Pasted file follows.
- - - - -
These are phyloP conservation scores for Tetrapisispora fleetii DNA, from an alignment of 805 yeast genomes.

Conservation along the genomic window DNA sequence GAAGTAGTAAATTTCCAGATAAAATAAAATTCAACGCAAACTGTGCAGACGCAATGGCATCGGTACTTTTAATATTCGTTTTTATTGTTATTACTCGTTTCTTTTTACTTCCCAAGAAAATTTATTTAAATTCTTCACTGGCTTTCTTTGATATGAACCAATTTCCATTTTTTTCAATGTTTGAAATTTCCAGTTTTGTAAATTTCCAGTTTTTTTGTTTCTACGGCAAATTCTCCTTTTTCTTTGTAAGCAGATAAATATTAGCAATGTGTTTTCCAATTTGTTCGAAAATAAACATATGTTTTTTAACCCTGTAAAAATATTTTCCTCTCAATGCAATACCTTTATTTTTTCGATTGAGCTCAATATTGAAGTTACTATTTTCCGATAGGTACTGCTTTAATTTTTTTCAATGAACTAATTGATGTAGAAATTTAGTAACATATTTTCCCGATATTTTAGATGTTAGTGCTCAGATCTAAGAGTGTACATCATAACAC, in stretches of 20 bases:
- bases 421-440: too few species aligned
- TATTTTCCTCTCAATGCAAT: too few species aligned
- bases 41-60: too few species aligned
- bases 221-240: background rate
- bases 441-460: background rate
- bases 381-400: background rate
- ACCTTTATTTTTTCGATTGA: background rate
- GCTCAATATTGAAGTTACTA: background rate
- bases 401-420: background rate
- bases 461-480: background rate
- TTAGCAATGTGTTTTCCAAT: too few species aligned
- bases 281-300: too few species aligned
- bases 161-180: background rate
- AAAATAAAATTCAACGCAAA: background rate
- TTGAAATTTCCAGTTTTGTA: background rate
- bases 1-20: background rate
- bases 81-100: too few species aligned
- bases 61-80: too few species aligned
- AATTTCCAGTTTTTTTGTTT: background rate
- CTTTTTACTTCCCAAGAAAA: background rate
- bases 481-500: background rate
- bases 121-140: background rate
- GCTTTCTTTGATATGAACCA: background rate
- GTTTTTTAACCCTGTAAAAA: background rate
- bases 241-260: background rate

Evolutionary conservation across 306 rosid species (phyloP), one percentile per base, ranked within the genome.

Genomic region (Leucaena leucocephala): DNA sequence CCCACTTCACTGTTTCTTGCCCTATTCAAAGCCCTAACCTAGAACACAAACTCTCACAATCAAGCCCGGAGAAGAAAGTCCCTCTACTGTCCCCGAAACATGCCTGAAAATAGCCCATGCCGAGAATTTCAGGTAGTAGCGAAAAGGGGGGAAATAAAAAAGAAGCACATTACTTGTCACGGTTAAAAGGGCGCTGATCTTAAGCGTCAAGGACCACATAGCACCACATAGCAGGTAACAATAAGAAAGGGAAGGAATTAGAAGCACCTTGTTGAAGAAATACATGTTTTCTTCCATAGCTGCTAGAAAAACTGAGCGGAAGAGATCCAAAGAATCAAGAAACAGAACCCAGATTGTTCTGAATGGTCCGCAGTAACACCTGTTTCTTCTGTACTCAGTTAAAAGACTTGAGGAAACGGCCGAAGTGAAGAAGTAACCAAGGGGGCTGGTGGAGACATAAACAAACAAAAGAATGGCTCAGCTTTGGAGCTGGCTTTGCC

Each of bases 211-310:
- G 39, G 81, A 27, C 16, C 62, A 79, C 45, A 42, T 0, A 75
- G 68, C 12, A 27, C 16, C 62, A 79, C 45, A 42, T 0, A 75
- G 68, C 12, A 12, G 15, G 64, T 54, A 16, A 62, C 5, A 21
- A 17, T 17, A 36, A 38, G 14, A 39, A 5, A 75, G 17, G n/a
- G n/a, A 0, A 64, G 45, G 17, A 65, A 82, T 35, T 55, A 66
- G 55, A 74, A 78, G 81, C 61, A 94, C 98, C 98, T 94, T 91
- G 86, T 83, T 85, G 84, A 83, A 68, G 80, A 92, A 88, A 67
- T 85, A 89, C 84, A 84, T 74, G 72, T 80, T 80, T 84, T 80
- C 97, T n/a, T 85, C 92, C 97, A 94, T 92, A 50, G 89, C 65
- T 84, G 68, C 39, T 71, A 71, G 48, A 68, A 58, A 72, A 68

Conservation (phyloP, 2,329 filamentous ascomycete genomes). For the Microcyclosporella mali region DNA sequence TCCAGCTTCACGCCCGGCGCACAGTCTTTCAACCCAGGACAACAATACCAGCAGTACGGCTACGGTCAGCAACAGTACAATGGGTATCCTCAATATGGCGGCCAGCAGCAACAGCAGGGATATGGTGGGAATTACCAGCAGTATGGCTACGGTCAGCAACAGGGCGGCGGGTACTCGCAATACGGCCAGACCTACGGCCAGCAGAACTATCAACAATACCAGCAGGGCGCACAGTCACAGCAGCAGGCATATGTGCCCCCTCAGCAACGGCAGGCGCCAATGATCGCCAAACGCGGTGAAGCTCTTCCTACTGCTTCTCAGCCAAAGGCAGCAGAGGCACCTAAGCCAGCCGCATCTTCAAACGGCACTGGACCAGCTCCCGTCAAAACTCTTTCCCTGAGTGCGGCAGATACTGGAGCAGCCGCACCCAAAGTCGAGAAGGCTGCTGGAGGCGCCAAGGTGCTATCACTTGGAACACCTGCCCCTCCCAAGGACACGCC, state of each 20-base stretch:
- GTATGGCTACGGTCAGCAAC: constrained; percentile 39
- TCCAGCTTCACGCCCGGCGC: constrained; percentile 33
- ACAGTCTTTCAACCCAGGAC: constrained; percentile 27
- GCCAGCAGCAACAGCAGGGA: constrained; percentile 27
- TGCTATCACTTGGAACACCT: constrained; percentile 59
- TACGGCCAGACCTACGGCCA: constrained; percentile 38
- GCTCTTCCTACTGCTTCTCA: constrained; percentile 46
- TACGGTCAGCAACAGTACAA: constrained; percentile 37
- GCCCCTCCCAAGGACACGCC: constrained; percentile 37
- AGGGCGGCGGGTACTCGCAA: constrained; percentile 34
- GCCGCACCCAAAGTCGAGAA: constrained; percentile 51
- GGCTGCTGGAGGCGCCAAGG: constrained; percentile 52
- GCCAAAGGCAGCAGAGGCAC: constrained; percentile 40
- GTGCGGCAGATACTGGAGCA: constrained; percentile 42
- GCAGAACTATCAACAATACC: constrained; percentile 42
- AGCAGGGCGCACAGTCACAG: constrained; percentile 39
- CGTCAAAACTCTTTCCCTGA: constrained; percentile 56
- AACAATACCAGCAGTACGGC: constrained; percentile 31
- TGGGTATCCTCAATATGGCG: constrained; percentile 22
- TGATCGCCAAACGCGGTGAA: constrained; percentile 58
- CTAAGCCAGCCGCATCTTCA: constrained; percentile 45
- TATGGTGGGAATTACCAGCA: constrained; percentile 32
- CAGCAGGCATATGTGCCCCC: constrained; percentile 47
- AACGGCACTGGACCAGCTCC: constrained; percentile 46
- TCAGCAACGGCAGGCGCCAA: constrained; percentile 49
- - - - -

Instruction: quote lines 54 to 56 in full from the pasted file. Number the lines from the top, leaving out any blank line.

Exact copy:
- GCCAAAGGCAGCAGAGGCAC: constrained; percentile 40
- GTGCGGCAGATACTGGAGCA: constrained; percentile 42
- GCAGAACTATCAACAATACC: constrained; percentile 42